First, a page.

26 August 2020
What have you found most challenging about leading teams or individuals in the current climate?
In this article, I discuss 5 things we need to be mindful of when leading in a digital world.
1. Email overload
With almost everyone working remotely now, we can’t simply walk over to our colleagues and ask a question or run into people in the hallway and have an impromptu chat. So we’re seeing our inboxes grow…
I found this was the case even when I was working in an office – some people feel more comfortable emailing rather than picking up the phone or walking over to a colleague’s desk.
There’s a few reasons why we should avoid using email all the time:
- miscommunication can happen and we can’t convey tone over email. We are talking to people in the mood that they’re in, not the way we’d like the message shared
- emails don’t build relationships – people do. Connecting with people face-to-face (or using videoconferencing as the next best thing) builds relationships with your team and stakeholders
- according to Forbes, office workers waste up to 2.5 hours reading and replying to emails each day… Is this really an effective use of our time?
While email is important in some instances, as leaders we should be connecting with our team and using emails only when necessary.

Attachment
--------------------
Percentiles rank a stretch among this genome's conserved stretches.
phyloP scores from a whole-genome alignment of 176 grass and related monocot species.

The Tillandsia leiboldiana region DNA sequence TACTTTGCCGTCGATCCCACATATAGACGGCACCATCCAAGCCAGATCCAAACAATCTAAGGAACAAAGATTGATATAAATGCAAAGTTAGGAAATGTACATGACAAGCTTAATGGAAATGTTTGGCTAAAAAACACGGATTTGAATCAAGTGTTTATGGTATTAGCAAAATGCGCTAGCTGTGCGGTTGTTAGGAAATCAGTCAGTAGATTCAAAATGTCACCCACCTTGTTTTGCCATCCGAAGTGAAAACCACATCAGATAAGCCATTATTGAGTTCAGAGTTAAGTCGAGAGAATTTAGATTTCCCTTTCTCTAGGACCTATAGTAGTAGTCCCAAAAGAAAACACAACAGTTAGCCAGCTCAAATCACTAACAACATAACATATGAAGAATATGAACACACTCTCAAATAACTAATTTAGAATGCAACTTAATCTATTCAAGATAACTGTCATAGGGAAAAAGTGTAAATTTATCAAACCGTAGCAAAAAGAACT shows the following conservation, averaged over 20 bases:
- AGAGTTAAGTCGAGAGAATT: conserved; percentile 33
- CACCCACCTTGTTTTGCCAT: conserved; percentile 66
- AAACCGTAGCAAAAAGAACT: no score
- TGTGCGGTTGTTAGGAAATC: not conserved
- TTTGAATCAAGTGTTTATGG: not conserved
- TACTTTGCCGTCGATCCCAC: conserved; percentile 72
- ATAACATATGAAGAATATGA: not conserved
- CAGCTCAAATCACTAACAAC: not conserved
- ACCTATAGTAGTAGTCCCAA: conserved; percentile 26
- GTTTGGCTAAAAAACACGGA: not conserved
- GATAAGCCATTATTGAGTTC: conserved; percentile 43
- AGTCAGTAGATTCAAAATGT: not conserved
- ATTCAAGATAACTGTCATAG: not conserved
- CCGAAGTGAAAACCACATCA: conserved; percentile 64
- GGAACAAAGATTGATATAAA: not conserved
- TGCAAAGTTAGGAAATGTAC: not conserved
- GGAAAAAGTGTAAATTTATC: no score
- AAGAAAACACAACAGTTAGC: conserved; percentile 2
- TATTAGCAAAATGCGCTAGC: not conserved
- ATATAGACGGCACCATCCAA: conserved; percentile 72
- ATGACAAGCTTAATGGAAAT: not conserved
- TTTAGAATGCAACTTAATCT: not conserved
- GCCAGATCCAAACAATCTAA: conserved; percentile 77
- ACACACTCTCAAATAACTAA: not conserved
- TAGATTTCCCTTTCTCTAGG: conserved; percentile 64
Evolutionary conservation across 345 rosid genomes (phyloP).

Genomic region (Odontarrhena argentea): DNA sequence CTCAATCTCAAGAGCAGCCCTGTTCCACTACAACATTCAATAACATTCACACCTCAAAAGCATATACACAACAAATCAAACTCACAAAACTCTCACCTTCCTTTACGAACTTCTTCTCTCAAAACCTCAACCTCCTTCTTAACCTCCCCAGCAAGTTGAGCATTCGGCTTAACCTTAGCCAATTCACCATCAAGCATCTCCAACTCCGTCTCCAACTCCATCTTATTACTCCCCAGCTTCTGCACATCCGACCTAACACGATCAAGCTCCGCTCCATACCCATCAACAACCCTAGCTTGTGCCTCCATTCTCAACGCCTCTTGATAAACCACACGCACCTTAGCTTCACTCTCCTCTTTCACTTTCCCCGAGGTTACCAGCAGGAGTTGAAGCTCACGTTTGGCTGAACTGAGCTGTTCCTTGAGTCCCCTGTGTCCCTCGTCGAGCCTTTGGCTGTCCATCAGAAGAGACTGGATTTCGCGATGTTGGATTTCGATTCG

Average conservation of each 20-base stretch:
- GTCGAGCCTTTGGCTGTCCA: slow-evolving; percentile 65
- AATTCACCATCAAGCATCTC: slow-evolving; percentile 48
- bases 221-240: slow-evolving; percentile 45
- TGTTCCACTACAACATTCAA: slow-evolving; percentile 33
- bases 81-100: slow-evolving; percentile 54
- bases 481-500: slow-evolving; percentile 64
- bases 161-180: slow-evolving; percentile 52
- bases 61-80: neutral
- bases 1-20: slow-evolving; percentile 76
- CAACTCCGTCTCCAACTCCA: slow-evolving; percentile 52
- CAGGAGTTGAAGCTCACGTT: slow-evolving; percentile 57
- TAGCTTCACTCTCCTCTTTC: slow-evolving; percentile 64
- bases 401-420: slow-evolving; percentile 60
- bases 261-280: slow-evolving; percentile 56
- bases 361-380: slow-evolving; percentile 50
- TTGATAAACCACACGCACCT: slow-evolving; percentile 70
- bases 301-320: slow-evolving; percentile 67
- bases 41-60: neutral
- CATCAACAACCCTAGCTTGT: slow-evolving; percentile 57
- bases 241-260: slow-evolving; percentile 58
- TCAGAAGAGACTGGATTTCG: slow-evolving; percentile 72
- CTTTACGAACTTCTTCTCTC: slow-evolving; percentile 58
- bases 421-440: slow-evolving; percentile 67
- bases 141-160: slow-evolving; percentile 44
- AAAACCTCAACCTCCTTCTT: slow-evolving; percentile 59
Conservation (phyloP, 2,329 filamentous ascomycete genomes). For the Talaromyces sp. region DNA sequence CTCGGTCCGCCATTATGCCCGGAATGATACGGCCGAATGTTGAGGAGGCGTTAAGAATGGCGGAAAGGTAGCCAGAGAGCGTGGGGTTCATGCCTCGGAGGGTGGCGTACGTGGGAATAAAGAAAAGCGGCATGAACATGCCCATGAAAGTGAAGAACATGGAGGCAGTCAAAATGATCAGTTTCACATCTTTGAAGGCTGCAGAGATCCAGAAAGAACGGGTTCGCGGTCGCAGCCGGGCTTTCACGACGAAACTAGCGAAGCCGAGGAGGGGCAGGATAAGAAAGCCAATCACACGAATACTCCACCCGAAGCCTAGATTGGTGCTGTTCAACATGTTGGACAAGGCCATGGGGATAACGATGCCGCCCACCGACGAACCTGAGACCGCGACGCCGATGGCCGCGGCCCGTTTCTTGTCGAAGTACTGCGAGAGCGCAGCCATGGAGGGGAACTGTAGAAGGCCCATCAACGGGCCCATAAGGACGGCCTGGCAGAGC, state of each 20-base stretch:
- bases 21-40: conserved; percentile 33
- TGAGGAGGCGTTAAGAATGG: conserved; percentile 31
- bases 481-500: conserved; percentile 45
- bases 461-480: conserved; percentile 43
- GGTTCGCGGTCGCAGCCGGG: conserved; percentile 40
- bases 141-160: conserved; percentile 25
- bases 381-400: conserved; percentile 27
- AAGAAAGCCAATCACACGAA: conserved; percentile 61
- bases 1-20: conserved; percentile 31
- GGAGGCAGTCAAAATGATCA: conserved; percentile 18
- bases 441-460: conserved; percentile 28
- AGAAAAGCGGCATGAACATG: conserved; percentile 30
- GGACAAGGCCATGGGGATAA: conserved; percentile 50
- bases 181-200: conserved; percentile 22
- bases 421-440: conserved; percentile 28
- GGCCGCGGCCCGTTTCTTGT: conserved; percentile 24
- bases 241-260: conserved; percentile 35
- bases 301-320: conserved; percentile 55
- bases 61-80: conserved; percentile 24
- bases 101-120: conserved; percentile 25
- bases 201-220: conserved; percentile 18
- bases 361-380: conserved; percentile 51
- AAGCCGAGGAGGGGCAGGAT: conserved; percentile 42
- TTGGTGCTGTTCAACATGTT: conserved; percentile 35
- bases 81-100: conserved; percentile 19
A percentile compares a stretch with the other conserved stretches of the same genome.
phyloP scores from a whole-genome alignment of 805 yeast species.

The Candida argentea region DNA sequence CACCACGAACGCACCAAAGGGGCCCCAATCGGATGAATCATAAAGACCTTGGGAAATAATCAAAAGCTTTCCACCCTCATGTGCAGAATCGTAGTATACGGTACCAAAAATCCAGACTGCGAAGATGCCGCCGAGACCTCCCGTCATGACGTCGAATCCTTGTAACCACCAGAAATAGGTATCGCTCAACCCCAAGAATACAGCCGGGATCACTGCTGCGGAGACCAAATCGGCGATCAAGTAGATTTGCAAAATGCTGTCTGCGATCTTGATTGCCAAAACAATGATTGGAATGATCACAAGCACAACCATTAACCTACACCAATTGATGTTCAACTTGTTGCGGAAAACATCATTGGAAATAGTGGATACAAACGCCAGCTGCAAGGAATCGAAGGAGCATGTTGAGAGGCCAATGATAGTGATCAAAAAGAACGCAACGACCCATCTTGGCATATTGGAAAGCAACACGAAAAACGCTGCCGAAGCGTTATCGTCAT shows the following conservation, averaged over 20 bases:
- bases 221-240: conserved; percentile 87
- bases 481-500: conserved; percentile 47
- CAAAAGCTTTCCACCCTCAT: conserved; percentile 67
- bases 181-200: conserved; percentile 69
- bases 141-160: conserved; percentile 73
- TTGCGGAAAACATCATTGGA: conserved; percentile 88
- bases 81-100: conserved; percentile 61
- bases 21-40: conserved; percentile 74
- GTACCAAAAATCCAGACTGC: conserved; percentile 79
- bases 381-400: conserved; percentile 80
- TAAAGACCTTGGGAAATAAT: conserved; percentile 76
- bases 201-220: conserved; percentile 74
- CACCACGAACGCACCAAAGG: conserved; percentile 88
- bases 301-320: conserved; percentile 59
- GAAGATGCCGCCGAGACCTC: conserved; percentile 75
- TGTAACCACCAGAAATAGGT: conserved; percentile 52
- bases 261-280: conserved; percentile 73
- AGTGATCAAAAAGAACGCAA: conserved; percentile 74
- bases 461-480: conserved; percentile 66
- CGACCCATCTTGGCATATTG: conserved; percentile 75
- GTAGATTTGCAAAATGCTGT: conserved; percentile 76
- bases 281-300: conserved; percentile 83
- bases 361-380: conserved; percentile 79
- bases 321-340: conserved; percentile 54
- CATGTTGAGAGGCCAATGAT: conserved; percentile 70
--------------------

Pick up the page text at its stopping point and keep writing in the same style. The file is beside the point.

2. Regular check ins – and not just about work
We need to be touching base with our team now more than ever. While some people are loving working remotely, others are struggling. It’s up to us as leaders to understand how our team are going and support their needs.
In his article ‘Leadership challenge: How to manage remotely during lockdown’, John French identifies the need for leaders to create emotional safety.
“During this time of tremendous insecurity, it is vital for leaders to connect (virtually) with their employees. One-on-one sessions create the greatest degree of psychological safety. …your employees can never be productive at home unless they are feeling psychologically safe… This crisis demands the “Empathetic leader”. Empathetic leaders show support, concern and appreciation.”
Depending on the individual and the work, we may need to touch base a couple of times a week, or a couple of times a day. Schedule this time into your diary and make it a priority. It doesn’t need to be a 30 minute meeting, it can simply be a 5 minute call in the morning to check in, and another at the end of the day.
Make sure team members know where they can go for support, whether it be the company Mental Health Officer, Employee Assistance Program (which is often also available for family members), or resources provided by your People and Culture group.
If you don’t have these resources available to you, there are other support services you can reach out to. Don’t forget to also prioritise your own mental health.
You can find these and more on the NSW Government website.
3. Getting people engaged in video conference meetings
Engaging the team in online meetings can be challenging. Video conference etiquette should be discussed and confirmed as a team. Basics like muting your microphone unless you’re speaking and having your camera on are essential. You wouldn’t come to a face-to-face meeting and stand behind the door or hide under the table… Make sure you’re showing your beautiful face!
Strategies I’ve used successfully include: